Update: Tuolumne County Declares Local State Of Emergency After Winter Storms, Calaveras Holding Own
Ebbetts Pass Fire Protection Chief Mike Johnson delivering an American Red Cross emergency food box to a family snowed in by this storm, Blue Lake Springs
Update at 12:20 p.m.: Citing the damage was beyond the ability of county services, Tuolumne County supervisors voted to declare a Local State of Emergency on Friday, but Calaveras officials are waiting to see what Monday’s storm brings before declaring an emergency.
As reported below, Clarke Broadcasting asked Calaveras County officials whether they would proclaim the same declaration yesterday, but did not hear back until now. Calaveras Office of Emergency Services Director John Osbourn tells us that it is an ongoing conversation. He says currently they are fairing rather well. Once they get to a place where services cannot be sustained and outside assistance is needed, an emergency will be declared, according to Osbourn. However, he says the determining factor will be how much crews get done in the next 48 hours before a new snowstorm blows into the region last Sunday into Monday, as reported here.
“That will be our next touchpoint to discuss whether or not we are able to sustain a response without assistance from the region,” indicates Osbourn. “There are a lot of people working very hard to ensure our residents are safe and remain healthy throughout this incident. We hope that we can continue to do that.”
Osbourn shares that their county partners including Murphys and Ebbetts Pass fire, Calaveras Sheriff’s Office, the Red Cross, and PG&E have helped them meet the response needs, as seen in the image photo. He adds that PG&E has 65 crews working around the clock in the county, some coming from as far away as Idaho, and today snow removal equipment has arrived to speed up the process.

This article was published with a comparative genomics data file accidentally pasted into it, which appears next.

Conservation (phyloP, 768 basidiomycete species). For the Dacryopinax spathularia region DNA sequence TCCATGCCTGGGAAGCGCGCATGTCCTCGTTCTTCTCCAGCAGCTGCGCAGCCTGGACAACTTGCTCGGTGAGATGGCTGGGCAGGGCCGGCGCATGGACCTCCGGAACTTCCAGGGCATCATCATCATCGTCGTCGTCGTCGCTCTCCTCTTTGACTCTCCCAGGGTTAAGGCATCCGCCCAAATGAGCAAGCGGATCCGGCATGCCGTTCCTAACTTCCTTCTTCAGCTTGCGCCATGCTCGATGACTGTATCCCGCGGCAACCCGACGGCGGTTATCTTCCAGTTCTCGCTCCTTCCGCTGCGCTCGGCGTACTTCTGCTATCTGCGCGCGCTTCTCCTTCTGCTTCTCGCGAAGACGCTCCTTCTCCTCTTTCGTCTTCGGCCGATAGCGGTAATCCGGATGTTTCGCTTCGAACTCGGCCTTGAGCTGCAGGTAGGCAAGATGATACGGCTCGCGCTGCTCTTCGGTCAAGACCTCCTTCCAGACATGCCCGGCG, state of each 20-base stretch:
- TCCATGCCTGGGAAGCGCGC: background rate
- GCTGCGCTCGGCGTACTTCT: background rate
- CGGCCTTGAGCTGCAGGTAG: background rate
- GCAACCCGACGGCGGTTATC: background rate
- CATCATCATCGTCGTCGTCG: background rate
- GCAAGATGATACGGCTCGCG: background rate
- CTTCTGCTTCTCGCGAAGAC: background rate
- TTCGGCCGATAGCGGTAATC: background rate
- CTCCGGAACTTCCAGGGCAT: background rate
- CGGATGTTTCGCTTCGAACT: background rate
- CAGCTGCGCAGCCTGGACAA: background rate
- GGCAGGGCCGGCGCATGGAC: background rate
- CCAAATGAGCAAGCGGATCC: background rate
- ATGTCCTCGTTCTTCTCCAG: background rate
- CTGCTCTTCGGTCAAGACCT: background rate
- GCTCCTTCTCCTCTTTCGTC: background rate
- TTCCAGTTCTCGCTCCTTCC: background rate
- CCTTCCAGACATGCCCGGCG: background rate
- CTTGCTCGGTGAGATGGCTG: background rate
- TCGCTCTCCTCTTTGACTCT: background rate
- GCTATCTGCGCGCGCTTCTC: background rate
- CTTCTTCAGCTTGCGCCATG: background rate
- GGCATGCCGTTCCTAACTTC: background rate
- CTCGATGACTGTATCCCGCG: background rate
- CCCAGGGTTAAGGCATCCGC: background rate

Original post at 6:25 p.m. Friday: Sonora, CA – This week’s winter storms wreaked havoc on Tuolumne County, causing the board of supervisors to declare a Local State of Emergency citing the existence of “extreme peril to the safety of persons and property.”
The proclamation was voted on at a special meeting held this afternoon with supervisors delegating authority to the County Administrator to take actions to procure contracts for the necessary equipment, services and supplies needed for storm cleanup without giving notice for bids.
In recommending the declaration, staff relayed that the significant snow and wind sent power lines, trees and debris crashing to the ground. That limited emergency and utility services reaching the hardest hit area east of Twain Harte along the Highway 108 corridor where some residents remain trapped in their homes. They noted that the public works department “does not have the resources to address all these issues in a timely manner.”
The board’s approval also authorized up to $50,000 to respond to this emergency, which will be funded by the General Fund Contingencies. Click here to view the emergency declaration.
Calaveras County also saw widespread damage from the winter storm in the Arnold area, as earlier reported here. Clarke Broadcasting reached out to county office of emergency services officials regarding whether an emergency declaration would be enacted, but we have not yet received a response.